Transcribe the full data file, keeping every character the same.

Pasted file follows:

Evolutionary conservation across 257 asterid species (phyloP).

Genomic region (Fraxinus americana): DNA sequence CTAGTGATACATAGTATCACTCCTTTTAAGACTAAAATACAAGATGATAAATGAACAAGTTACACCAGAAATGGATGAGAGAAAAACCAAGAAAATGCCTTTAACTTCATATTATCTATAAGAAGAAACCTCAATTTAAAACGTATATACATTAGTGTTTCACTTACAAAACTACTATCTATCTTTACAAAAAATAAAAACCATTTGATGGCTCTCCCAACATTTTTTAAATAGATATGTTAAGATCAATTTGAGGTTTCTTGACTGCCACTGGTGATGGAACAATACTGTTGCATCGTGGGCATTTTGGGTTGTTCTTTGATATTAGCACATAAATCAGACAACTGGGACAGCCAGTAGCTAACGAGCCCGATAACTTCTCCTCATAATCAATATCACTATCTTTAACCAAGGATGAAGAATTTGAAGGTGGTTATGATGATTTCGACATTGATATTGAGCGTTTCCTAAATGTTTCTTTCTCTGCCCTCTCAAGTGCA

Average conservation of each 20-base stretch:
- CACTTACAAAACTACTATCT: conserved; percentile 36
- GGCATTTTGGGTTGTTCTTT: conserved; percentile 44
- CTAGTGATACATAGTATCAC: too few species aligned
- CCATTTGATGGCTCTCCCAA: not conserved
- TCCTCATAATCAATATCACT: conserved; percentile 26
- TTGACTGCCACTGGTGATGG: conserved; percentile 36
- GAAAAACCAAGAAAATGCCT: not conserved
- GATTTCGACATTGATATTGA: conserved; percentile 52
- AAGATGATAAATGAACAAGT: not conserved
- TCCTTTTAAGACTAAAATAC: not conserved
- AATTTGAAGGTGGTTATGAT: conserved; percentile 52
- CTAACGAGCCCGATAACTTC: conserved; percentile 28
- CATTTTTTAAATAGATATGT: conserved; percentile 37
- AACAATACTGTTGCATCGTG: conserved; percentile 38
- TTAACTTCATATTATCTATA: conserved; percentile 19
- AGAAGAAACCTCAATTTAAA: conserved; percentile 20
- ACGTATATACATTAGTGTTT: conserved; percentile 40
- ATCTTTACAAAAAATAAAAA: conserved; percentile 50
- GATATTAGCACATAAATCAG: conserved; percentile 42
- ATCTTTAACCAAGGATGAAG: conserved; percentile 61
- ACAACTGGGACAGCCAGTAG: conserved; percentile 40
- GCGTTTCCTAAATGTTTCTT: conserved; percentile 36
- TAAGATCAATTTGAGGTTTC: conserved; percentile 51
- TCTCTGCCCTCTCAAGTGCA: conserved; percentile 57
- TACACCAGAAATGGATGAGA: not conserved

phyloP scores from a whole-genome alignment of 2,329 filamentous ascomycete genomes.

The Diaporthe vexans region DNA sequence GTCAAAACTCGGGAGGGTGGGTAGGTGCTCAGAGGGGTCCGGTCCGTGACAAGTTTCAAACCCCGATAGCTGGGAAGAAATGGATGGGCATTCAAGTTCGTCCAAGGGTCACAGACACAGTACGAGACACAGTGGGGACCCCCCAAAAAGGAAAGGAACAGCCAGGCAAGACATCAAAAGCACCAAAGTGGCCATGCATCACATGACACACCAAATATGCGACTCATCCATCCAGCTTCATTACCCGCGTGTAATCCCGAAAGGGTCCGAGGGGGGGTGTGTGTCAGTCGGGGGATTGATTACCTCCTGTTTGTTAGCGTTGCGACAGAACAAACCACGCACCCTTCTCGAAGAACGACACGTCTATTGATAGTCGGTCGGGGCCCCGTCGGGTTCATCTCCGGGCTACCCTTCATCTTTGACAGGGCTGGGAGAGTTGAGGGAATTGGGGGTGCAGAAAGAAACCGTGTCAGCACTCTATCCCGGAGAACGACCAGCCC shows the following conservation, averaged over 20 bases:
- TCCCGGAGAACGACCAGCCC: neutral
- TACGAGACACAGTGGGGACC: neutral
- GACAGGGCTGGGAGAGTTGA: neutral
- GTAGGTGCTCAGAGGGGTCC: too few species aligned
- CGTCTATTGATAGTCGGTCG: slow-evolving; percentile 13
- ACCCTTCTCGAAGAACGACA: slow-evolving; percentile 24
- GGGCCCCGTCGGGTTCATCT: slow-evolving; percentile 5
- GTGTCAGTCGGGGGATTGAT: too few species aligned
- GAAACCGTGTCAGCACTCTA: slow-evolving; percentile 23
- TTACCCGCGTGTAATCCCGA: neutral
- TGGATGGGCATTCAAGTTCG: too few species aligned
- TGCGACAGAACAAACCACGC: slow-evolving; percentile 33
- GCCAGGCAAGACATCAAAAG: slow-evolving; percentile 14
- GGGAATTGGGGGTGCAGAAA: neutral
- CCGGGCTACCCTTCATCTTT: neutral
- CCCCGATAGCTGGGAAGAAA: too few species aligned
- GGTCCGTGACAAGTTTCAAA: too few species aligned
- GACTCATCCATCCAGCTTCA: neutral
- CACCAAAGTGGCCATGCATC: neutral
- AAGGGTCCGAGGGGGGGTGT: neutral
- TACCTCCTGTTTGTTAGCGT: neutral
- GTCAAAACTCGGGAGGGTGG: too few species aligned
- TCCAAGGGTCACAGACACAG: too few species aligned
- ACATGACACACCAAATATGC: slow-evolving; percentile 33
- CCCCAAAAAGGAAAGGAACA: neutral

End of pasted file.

Evolutionary conservation across 257 asterid species (phyloP).

Genomic region (Fraxinus americana): DNA sequence CTAGTGATACATAGTATCACTCCTTTTAAGACTAAAATACAAGATGATAAATGAACAAGTTACACCAGAAATGGATGAGAGAAAAACCAAGAAAATGCCTTTAACTTCATATTATCTATAAGAAGAAACCTCAATTTAAAACGTATATACATTAGTGTTTCACTTACAAAACTACTATCTATCTTTACAAAAAATAAAAACCATTTGATGGCTCTCCCAACATTTTTTAAATAGATATGTTAAGATCAATTTGAGGTTTCTTGACTGCCACTGGTGATGGAACAATACTGTTGCATCGTGGGCATTTTGGGTTGTTCTTTGATATTAGCACATAAATCAGACAACTGGGACAGCCAGTAGCTAACGAGCCCGATAACTTCTCCTCATAATCAATATCACTATCTTTAACCAAGGATGAAGAATTTGAAGGTGGTTATGATGATTTCGACATTGATATTGAGCGTTTCCTAAATGTTTCTTTCTCTGCCCTCTCAAGTGCA

Average conservation of each 20-base stretch:
- CACTTACAAAACTACTATCT: conserved; percentile 36
- GGCATTTTGGGTTGTTCTTT: conserved; percentile 44
- CTAGTGATACATAGTATCAC: too few species aligned
- CCATTTGATGGCTCTCCCAA: not conserved
- TCCTCATAATCAATATCACT: conserved; percentile 26
- TTGACTGCCACTGGTGATGG: conserved; percentile 36
- GAAAAACCAAGAAAATGCCT: not conserved
- GATTTCGACATTGATATTGA: conserved; percentile 52
- AAGATGATAAATGAACAAGT: not conserved
- TCCTTTTAAGACTAAAATAC: not conserved
- AATTTGAAGGTGGTTATGAT: conserved; percentile 52
- CTAACGAGCCCGATAACTTC: conserved; percentile 28
- CATTTTTTAAATAGATATGT: conserved; percentile 37
- AACAATACTGTTGCATCGTG: conserved; percentile 38
- TTAACTTCATATTATCTATA: conserved; percentile 19
- AGAAGAAACCTCAATTTAAA: conserved; percentile 20
- ACGTATATACATTAGTGTTT: conserved; percentile 40
- ATCTTTACAAAAAATAAAAA: conserved; percentile 50
- GATATTAGCACATAAATCAG: conserved; percentile 42
- ATCTTTAACCAAGGATGAAG: conserved; percentile 61
- ACAACTGGGACAGCCAGTAG: conserved; percentile 40
- GCGTTTCCTAAATGTTTCTT: conserved; percentile 36
- TAAGATCAATTTGAGGTTTC: conserved; percentile 51
- TCTCTGCCCTCTCAAGTGCA: conserved; percentile 57
- TACACCAGAAATGGATGAGA: not conserved

phyloP scores from a whole-genome alignment of 2,329 filamentous ascomycete genomes.

The Diaporthe vexans region DNA sequence GTCAAAACTCGGGAGGGTGGGTAGGTGCTCAGAGGGGTCCGGTCCGTGACAAGTTTCAAACCCCGATAGCTGGGAAGAAATGGATGGGCATTCAAGTTCGTCCAAGGGTCACAGACACAGTACGAGACACAGTGGGGACCCCCCAAAAAGGAAAGGAACAGCCAGGCAAGACATCAAAAGCACCAAAGTGGCCATGCATCACATGACACACCAAATATGCGACTCATCCATCCAGCTTCATTACCCGCGTGTAATCCCGAAAGGGTCCGAGGGGGGGTGTGTGTCAGTCGGGGGATTGATTACCTCCTGTTTGTTAGCGTTGCGACAGAACAAACCACGCACCCTTCTCGAAGAACGACACGTCTATTGATAGTCGGTCGGGGCCCCGTCGGGTTCATCTCCGGGCTACCCTTCATCTTTGACAGGGCTGGGAGAGTTGAGGGAATTGGGGGTGCAGAAAGAAACCGTGTCAGCACTCTATCCCGGAGAACGACCAGCCC shows the following conservation, averaged over 20 bases:
- TCCCGGAGAACGACCAGCCC: neutral
- TACGAGACACAGTGGGGACC: neutral
- GACAGGGCTGGGAGAGTTGA: neutral
- GTAGGTGCTCAGAGGGGTCC: too few species aligned
- CGTCTATTGATAGTCGGTCG: slow-evolving; percentile 13
- ACCCTTCTCGAAGAACGACA: slow-evolving; percentile 24
- GGGCCCCGTCGGGTTCATCT: slow-evolving; percentile 5
- GTGTCAGTCGGGGGATTGAT: too few species aligned
- GAAACCGTGTCAGCACTCTA: slow-evolving; percentile 23
- TTACCCGCGTGTAATCCCGA: neutral
- TGGATGGGCATTCAAGTTCG: too few species aligned
- TGCGACAGAACAAACCACGC: slow-evolving; percentile 33
- GCCAGGCAAGACATCAAAAG: slow-evolving; percentile 14
- GGGAATTGGGGGTGCAGAAA: neutral
- CCGGGCTACCCTTCATCTTT: neutral
- CCCCGATAGCTGGGAAGAAA: too few species aligned
- GGTCCGTGACAAGTTTCAAA: too few species aligned
- GACTCATCCATCCAGCTTCA: neutral
- CACCAAAGTGGCCATGCATC: neutral
- AAGGGTCCGAGGGGGGGTGT: neutral
- TACCTCCTGTTTGTTAGCGT: neutral
- GTCAAAACTCGGGAGGGTGG: too few species aligned
- TCCAAGGGTCACAGACACAG: too few species aligned
- ACATGACACACCAAATATGC: slow-evolving; percentile 33
- CCCCAAAAAGGAAAGGAACA: neutral